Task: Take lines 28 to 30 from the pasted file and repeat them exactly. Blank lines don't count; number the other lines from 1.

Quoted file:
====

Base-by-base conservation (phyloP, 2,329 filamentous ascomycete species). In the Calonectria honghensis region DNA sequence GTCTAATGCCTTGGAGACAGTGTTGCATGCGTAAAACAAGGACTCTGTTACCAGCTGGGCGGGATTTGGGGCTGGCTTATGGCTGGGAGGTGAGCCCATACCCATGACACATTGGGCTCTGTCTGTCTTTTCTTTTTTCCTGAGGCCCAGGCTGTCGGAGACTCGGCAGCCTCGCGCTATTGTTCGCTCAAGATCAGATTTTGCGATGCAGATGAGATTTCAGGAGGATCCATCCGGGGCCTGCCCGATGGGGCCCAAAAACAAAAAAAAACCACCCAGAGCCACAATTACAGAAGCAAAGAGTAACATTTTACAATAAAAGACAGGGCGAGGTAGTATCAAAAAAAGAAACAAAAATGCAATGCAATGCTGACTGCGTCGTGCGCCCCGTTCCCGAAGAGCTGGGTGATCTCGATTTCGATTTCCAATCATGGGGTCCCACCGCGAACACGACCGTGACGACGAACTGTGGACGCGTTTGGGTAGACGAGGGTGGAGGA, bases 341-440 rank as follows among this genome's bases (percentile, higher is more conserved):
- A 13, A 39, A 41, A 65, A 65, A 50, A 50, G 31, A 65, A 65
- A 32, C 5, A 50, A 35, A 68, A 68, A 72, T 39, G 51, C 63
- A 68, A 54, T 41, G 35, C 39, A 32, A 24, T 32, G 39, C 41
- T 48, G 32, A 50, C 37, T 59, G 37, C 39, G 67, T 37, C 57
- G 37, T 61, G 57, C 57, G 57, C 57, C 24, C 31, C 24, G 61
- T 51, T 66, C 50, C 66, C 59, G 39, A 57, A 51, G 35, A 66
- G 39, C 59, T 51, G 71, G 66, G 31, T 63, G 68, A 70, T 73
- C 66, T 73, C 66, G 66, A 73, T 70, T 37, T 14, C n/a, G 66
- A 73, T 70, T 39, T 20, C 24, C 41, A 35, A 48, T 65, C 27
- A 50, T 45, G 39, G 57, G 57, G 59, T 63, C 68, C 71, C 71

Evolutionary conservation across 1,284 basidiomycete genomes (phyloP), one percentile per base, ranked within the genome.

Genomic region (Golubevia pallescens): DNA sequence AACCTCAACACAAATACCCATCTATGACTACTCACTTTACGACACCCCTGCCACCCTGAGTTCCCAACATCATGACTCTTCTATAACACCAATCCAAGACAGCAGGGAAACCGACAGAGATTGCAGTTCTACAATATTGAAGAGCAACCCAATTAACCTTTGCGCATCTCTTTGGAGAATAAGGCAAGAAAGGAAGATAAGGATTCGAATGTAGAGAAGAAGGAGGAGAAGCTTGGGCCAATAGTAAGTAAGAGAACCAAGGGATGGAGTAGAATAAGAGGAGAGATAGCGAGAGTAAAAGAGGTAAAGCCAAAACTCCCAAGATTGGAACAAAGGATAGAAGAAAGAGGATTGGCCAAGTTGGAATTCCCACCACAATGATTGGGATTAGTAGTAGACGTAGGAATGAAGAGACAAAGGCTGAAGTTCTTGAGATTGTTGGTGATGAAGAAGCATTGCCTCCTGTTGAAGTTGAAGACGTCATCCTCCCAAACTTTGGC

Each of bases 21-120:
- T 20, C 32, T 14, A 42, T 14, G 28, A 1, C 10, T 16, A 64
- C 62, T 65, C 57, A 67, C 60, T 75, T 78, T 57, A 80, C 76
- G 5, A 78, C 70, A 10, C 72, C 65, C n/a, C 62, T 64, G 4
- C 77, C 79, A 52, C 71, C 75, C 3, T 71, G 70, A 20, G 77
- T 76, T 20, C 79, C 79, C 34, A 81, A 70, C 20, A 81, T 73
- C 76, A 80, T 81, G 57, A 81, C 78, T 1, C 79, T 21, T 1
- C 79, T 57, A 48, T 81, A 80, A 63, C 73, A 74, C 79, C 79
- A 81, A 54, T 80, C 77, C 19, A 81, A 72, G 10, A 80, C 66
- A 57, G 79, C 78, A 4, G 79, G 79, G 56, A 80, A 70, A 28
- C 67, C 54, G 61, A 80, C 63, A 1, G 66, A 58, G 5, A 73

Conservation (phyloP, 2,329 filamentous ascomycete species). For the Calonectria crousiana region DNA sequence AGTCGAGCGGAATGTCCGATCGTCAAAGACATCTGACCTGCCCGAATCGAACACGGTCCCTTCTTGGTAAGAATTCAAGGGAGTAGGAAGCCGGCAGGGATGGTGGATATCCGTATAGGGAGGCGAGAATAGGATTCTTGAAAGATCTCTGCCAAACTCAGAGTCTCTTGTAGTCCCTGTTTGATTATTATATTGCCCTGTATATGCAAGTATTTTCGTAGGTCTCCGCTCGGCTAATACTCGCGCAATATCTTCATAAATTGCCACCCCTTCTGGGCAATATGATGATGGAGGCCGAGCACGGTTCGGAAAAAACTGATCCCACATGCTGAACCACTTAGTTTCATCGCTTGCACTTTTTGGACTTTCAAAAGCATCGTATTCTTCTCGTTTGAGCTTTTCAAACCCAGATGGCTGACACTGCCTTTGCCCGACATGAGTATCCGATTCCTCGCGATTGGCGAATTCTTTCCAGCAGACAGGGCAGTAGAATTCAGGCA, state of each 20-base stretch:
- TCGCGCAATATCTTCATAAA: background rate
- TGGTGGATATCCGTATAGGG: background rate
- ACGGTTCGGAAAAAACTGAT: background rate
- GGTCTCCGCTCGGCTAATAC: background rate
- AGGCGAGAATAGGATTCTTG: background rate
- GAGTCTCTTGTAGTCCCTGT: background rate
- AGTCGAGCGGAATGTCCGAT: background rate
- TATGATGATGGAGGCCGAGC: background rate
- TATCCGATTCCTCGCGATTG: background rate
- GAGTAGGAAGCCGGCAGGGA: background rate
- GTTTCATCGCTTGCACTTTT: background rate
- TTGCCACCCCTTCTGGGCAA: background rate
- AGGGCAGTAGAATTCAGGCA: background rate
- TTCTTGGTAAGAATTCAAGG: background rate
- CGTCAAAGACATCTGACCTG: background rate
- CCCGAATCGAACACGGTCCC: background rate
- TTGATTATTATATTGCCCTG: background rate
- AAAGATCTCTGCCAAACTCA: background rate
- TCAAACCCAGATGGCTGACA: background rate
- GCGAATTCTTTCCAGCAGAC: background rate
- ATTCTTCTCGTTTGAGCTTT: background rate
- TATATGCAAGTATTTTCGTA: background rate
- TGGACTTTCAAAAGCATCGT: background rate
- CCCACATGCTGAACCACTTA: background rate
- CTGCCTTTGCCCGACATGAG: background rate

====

- ACGGTTCGGAAAAAACTGAT: background rate
- GGTCTCCGCTCGGCTAATAC: background rate
- AGGCGAGAATAGGATTCTTG: background rate